Many churches now require premarital counseling in order for couples to be married there, and some cities have followed suit, implementing “community marriage policies,” wherein local clergy sign a covenant not to marry any couple that has not had a specified, substantial amount of premarital counseling. The results show an encouraging 1.3 percent drop in the national divorce rate between 1986 and 1997.
Despite hopeful news for the general public, serious problems persist, especially for couples in ministry. All too often churches have programs for members of the congregation in marital crises, but have nowhere for the minister to turn for help.
Ministry leaders may experience attacks on both their marriages and their ministries. Behind many seemingly successful ministries lurks the hidden tragedy of unresolved marital discord. As one pastor shared, “I was constantly witnessing God change others, but frustrated and hopeless because I saw no change in my own marriage.”
Ministry couples experience not only the difficulty of marriage problems but also nagging feelings of guilt and fear of being found out. Doubts and questions plague the church leader in a marriage crisis: How do I preach on marriage and counsel others when I know my own marriage is lacking? Who can I tell about my marriage? Will people whom I have married doubt their own marriages because mine isn’t working well? If you are struggling with unresolved marital issues, please consider the following recommendations:
DO NOT DOWNPLAY THE PROBLEM
Because ministers are under so much pressure to perform and model perfection, they tend to minimize the severity of their problems. Do not allow yourself to be lulled into a false sense of security. Marriages require time and effort to thrive. Resolving marriage problems takes even more investment of energy. The first step to healing is admitting that your marriage is in trouble, as difficult as that may be.
EFFECTIVE COMMUNICATION IS ESSENTIAL
Virtually all unresolved marital problems between ministry couples continue to exist because the couple lacks effective communication skills (James 3:5‐6). Take classes in communication and conflict resolution techniques. Listen to tapes and read books. Any step you take toward improving communication will help resolve your marriage relationship problems.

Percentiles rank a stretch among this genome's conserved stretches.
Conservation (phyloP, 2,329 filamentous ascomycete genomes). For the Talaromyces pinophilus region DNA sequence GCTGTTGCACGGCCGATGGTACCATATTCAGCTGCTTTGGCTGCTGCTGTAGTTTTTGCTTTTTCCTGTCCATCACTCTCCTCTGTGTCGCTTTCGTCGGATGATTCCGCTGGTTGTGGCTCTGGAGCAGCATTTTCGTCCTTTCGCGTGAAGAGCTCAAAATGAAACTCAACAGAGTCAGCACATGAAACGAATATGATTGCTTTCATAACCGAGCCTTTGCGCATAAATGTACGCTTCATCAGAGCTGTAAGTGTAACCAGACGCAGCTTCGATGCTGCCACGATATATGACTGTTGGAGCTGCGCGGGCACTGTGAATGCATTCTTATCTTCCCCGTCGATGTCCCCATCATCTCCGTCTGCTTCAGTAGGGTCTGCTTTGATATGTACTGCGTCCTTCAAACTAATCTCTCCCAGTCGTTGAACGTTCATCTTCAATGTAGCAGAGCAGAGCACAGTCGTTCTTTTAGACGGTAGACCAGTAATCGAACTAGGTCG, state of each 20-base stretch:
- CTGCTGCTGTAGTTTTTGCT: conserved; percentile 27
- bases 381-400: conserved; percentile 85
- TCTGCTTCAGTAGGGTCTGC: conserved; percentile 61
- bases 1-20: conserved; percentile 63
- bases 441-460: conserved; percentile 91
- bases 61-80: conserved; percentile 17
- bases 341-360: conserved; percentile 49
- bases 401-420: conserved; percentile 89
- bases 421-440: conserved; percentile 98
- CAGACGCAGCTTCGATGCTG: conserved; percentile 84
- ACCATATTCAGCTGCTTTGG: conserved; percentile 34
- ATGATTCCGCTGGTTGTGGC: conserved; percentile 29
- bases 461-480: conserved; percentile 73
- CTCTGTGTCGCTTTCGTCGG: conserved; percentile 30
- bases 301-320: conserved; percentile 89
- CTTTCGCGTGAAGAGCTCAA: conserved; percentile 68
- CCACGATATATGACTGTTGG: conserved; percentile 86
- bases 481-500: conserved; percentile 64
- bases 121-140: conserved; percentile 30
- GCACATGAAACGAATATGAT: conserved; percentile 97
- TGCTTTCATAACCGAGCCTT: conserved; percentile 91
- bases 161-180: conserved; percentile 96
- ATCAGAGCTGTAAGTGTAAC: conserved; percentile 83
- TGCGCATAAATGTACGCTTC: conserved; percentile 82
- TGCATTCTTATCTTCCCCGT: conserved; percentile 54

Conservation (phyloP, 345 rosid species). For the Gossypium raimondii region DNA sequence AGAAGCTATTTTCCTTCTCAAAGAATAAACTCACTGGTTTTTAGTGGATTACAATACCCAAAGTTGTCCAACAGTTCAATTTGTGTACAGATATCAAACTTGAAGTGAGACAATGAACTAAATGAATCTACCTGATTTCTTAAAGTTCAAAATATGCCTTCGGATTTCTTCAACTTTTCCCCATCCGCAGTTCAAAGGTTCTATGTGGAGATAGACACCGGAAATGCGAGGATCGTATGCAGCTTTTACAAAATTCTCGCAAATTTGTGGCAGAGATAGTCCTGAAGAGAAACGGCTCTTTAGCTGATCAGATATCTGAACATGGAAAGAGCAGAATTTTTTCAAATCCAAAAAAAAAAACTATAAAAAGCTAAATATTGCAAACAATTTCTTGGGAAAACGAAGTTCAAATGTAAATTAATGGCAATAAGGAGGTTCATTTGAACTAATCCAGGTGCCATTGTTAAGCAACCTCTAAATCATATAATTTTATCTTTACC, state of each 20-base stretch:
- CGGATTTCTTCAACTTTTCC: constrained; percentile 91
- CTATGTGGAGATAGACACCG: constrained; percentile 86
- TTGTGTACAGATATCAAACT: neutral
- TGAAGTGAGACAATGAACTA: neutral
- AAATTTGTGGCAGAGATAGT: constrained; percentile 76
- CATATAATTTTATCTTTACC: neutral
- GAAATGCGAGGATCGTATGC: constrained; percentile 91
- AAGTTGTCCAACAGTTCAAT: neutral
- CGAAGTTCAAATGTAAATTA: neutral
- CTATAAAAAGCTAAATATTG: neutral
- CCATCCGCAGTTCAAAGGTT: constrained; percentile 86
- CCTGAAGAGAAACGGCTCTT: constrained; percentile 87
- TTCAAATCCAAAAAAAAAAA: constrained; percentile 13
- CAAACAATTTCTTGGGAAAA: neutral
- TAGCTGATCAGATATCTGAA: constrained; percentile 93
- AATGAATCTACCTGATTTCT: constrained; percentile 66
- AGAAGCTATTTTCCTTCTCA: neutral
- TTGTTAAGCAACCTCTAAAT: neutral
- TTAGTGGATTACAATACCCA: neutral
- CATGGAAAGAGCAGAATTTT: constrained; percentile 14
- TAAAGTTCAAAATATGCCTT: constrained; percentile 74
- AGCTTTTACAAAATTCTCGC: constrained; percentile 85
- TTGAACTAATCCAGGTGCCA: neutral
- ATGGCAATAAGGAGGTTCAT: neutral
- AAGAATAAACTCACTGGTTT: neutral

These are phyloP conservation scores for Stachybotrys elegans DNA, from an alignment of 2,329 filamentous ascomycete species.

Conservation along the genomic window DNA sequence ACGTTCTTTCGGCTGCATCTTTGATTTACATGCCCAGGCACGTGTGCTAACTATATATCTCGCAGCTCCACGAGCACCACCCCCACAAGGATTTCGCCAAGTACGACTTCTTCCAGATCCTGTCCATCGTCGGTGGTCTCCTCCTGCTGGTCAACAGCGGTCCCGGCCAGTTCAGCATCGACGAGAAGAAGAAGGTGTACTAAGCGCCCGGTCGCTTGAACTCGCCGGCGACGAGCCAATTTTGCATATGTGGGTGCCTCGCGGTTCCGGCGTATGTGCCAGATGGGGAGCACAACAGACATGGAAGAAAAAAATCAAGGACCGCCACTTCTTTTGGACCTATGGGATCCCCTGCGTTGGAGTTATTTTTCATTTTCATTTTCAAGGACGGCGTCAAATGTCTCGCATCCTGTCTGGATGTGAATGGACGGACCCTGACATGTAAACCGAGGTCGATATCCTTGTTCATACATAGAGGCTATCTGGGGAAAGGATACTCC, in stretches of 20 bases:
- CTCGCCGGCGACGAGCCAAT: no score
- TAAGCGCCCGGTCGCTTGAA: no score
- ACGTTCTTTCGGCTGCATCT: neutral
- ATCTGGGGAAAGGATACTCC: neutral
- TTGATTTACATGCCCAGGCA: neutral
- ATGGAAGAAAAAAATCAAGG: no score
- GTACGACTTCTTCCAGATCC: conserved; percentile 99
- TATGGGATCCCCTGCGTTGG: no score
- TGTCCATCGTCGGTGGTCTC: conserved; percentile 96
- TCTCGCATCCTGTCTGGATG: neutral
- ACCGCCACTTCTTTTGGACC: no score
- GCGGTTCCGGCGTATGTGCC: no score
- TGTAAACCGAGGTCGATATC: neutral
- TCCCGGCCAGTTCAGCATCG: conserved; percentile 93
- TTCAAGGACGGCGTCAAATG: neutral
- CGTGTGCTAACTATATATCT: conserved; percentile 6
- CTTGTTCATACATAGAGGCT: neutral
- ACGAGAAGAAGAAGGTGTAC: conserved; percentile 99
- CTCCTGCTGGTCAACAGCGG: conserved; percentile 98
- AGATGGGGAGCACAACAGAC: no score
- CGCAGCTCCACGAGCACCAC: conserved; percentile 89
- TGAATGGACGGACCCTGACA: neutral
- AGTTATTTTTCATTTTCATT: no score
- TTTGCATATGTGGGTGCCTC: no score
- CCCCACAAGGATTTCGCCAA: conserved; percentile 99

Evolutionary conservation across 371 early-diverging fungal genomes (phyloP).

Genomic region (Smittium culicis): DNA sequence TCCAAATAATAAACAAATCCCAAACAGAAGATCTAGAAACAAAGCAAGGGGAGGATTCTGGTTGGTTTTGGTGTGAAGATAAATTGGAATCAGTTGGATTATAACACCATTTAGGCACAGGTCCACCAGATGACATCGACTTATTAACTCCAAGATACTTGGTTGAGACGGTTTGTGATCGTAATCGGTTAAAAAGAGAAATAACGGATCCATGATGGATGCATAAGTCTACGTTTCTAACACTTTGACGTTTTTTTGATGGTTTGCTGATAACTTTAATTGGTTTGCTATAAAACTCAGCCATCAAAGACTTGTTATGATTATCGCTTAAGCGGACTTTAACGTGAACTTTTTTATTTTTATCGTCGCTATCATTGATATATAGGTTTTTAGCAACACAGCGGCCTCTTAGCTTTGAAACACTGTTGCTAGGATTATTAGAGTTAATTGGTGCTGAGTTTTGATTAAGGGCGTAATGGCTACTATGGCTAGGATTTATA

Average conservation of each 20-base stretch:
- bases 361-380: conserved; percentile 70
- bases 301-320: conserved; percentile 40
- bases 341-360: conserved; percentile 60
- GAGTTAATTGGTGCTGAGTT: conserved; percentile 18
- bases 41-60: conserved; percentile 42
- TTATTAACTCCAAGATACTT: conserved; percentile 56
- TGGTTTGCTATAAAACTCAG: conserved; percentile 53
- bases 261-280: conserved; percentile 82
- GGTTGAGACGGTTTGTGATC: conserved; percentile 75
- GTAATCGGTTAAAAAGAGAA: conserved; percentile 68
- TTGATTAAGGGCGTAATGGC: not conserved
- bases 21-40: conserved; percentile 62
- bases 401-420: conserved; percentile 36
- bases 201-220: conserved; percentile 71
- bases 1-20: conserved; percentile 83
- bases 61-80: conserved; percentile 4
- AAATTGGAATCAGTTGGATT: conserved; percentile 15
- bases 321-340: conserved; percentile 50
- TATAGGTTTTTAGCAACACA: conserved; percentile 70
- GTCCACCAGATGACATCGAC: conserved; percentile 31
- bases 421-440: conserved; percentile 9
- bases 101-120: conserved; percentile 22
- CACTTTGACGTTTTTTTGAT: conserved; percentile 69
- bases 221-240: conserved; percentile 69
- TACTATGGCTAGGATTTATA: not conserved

THE FIRST TO THE CROSS WINS
Often marriage problems take the form of power struggles in which one partner sees the other’s weakness and responds inappropriately. Pray for God to reveal and deal with the root causes of your marriage problems. Be willing to invite Him to surface these in you first (Matthew 7:5). Humble yourself before the Lord and ask Him to change you rather than complain to Him about your spouse. Your humility will be rewarded with His grace (James 4:6).
BELIEVE YOUR PARTNER — DON’T BE DEFENSIVE
In his book, Why Marriages Succeed or Fail, John Gottman, Ph.D. cites research showing defensiveness as one of four major destructors of a marriage. We develop
defensiveness as a tactic to fend off an attack and protect ourselves. While we are preoccupied with ourselves, God may be trying to refine us through our partner’s criticisms. Even if exaggerated or painful to hear, our partner’s truth will be helpful to us if we receive it willingly (Proverbs 19:20).
DON’T PROTECT YOUR PARTNER’S BONDAGE (2 PETER 2:19)
When some force or substance controls one marriage partner, not only is that individual in bondage, but the bondage also controls the marriage. Alcohol and drug abuse, sexual obsessiveness, lingering anger, rage, fearfulness, infidelity, and and/or an inordinate need for attention are all signs of bondage in a person’s life. As long as this bondage remains, the marriage problems cannot be resolved, nor can the marriage flourish. If your partner has such a problem, seek wisdom on how to respond. Do not think you are helping your spouse by concealing the matter and remaining protective. This only gives the enemy opportunity to further empower the bondage.
COMMIT TO RESOLUTION, NO MATTER HOW DIFFICULT
Too much is at stake in the Kingdom and in a minister’s life to betray his or vows and divorce. Do not grow weary in doing good (Galatians 6:9; 2 Thessalonians 3:13). A lack of commitment to resolve the problem at hand is one of the major reasons for the stagnation or deterioration of a couple.
FIND SOMEONE OUTSIDE THE CHURCH TO HELP YOU
Congregational members will have difficulty conducting a healthy, equal relationship with you as their spiritual leader. However, another leader or counselor will better understand your predicament. Pray for God to lead you to someone who understands marriage problems and ministry and can invest time and effort to help you (Proverbs 17:17). Above all else, don’t allow yourself to think there is no one who can help you. God always provides a way out of trouble.
ASK FOR THE SUPPORT OF YOUR BOARD OF ELDERS
Don’t be afraid to admit that you are having problems. Marital problems alone do not disqualify you from ministry. Share your need for prayer in general terms without divulging all the details of marital strife. Admitting that you are struggling and need their prayer and support demonstrates your honesty, humility and integrity.